If you’ve been on social media lately (and chances are you have, because what else is there to do during self-isolation?), you’ve probably seen the term ‘Flatten The Curve’ everywhere. Whether it’s tacked on as a hashtag after a celeb PSA, at the centre of a tweet by your favourite meme account or posted by one of your friends, the idea of flattening the curve is everywhere. But what does it even mean? In short, it’s one of the most effective ways to stall the spread of novel coronavirus (COVID-19), even if you’re not at risk yourself. Let us explain.
What is flattening the curve?
Right now, the main concern with COVID-19 is just how far it will spread and when it will hit its peak. Then, will healthcare systems worldwide actually be able to cope? Right now, like the graph above shows, healthcare systems are likely to be overwhelmed. That means, more people would get the virus worse because there aren’t enough supplies to go around.
Flattening the curve describes all the simple measures we as individuals can do to bring that pink line down. Doing so will be a massive relief for doctors, nurses and those most at risk of feeling the worse effects of COVID-19.
According to Australia’s Chief Medical Officer Professor, it’s the idea that we can slow the spread of COVID-19 by limiting all unnecessary interactions with others. Choosing to stay in or work from home will prevent our healthcare system from becoming overwhelmed with people presenting symptoms and being possible vectors for the virus.
Or if you’re more of a visual person, the epic Laura Brown reposted this vid that is doing the rounds on Insta:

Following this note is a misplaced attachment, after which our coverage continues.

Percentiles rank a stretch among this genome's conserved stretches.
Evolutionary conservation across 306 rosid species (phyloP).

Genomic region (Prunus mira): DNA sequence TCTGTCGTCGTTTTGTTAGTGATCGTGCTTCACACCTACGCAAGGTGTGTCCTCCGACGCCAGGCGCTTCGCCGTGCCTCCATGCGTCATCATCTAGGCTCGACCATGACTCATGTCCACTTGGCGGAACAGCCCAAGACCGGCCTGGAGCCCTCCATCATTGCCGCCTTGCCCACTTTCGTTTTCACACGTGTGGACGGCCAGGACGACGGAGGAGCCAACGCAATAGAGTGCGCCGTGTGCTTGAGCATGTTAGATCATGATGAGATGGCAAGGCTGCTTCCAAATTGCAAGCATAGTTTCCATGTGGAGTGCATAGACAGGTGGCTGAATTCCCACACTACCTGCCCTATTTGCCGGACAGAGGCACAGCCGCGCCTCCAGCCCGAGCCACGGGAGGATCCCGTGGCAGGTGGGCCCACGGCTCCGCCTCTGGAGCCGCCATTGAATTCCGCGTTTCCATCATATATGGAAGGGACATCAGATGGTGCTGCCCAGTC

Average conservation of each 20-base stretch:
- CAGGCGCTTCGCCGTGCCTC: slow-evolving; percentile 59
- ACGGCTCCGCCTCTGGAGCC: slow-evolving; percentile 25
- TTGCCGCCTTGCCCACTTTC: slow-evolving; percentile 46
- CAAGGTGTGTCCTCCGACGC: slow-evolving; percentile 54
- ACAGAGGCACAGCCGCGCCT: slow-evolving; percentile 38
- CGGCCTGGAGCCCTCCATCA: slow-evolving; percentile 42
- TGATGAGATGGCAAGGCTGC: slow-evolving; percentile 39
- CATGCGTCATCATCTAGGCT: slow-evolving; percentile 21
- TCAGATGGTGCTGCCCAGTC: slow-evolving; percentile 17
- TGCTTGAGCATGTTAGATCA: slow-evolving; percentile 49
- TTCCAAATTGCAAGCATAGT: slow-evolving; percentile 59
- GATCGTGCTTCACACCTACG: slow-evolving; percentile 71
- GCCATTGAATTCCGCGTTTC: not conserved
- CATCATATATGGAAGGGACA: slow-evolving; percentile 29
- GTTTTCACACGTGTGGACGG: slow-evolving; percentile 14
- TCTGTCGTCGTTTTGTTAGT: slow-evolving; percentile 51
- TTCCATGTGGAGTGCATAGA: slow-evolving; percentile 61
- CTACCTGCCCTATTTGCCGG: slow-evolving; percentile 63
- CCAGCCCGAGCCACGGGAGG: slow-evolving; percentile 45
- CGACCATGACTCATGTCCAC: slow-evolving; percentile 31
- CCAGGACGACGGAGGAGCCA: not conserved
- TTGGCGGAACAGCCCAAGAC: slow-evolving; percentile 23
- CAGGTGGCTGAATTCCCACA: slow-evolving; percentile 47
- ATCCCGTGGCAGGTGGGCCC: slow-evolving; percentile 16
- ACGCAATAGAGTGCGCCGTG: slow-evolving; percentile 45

Okay, but how can I flatten the curve?
It’s simple: stay home. If you don’t need to be out and about, don’t be. Stay inside and catch up on that reading list or teach yourself a new signature dish. Sure, you were probably looking forward to a night out with the girls on Saturday. But, there are plenty more Saturdays to come. Self-isolation is not forever, it’s for now.
Another thing you can do is practice social distancing. Try to avoid unnecessary contact, wash your hands regularly, don’t touch your face and for the love of God, stop panic buying necessities we all need. Loo roll holders, we’re looking at you.
This all sounds a little dramatic
Yeah, choosing to stay in over hanging out with your friends can seem daunting, especially if you’ve already been working from home this week. But, given the fact people without any visible symptoms of the virus can still transmit it, and the reality that symptoms can take up to 14 days to show up, there’s every chance young, healthy-looking people are unknowingly infecting others.
You’re not staying home for yourself. You’re staying home for your grandparents, your loved ones and other people in your community who may be at greater risk than you are.
So, stay in when you can, there’s plenty of quality Netflix content to keep you company and in the wise words of Ariana Grande, your hip hop yoga class can wait.
Wash your hands, Emma Roffey